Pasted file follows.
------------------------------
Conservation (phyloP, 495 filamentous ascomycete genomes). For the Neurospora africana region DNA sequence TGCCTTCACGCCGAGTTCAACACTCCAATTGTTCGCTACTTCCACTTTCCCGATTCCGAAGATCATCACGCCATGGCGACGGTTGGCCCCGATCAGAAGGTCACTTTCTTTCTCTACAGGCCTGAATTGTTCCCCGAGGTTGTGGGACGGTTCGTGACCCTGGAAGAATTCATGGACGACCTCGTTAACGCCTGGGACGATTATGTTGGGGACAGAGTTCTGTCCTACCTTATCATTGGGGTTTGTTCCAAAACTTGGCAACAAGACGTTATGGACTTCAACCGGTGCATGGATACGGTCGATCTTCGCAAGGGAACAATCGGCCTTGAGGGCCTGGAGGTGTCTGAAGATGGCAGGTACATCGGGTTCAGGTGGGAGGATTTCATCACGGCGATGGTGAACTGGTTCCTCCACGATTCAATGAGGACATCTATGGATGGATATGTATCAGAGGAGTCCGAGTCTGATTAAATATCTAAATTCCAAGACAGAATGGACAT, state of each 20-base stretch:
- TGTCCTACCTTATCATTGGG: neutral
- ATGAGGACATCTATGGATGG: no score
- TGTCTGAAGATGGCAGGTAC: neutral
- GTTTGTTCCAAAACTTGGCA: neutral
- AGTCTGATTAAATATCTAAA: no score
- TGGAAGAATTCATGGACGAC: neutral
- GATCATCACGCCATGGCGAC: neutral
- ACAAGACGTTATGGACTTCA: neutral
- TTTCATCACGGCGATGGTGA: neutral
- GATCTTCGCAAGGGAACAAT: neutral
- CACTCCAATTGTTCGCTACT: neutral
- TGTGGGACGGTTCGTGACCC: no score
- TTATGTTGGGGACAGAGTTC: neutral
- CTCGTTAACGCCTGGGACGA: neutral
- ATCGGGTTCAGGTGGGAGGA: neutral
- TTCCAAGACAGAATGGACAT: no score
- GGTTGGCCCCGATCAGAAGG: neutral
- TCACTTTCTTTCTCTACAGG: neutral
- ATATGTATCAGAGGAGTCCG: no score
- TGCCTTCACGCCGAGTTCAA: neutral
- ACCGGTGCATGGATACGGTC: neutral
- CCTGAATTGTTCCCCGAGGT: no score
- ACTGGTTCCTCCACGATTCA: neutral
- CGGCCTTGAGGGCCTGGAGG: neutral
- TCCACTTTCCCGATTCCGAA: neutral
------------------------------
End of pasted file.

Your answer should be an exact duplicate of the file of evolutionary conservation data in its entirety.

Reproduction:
Conservation (phyloP, 495 filamentous ascomycete genomes). For the Neurospora africana region DNA sequence TGCCTTCACGCCGAGTTCAACACTCCAATTGTTCGCTACTTCCACTTTCCCGATTCCGAAGATCATCACGCCATGGCGACGGTTGGCCCCGATCAGAAGGTCACTTTCTTTCTCTACAGGCCTGAATTGTTCCCCGAGGTTGTGGGACGGTTCGTGACCCTGGAAGAATTCATGGACGACCTCGTTAACGCCTGGGACGATTATGTTGGGGACAGAGTTCTGTCCTACCTTATCATTGGGGTTTGTTCCAAAACTTGGCAACAAGACGTTATGGACTTCAACCGGTGCATGGATACGGTCGATCTTCGCAAGGGAACAATCGGCCTTGAGGGCCTGGAGGTGTCTGAAGATGGCAGGTACATCGGGTTCAGGTGGGAGGATTTCATCACGGCGATGGTGAACTGGTTCCTCCACGATTCAATGAGGACATCTATGGATGGATATGTATCAGAGGAGTCCGAGTCTGATTAAATATCTAAATTCCAAGACAGAATGGACAT, state of each 20-base stretch:
- TGTCCTACCTTATCATTGGG: neutral
- ATGAGGACATCTATGGATGG: no score
- TGTCTGAAGATGGCAGGTAC: neutral
- GTTTGTTCCAAAACTTGGCA: neutral
- AGTCTGATTAAATATCTAAA: no score
- TGGAAGAATTCATGGACGAC: neutral
- GATCATCACGCCATGGCGAC: neutral
- ACAAGACGTTATGGACTTCA: neutral
- TTTCATCACGGCGATGGTGA: neutral
- GATCTTCGCAAGGGAACAAT: neutral
- CACTCCAATTGTTCGCTACT: neutral
- TGTGGGACGGTTCGTGACCC: no score
- TTATGTTGGGGACAGAGTTC: neutral
- CTCGTTAACGCCTGGGACGA: neutral
- ATCGGGTTCAGGTGGGAGGA: neutral
- TTCCAAGACAGAATGGACAT: no score
- GGTTGGCCCCGATCAGAAGG: neutral
- TCACTTTCTTTCTCTACAGG: neutral
- ATATGTATCAGAGGAGTCCG: no score
- TGCCTTCACGCCGAGTTCAA: neutral
- ACCGGTGCATGGATACGGTC: neutral
- CCTGAATTGTTCCCCGAGGT: no score
- ACTGGTTCCTCCACGATTCA: neutral
- CGGCCTTGAGGGCCTGGAGG: neutral
- TCCACTTTCCCGATTCCGAA: neutral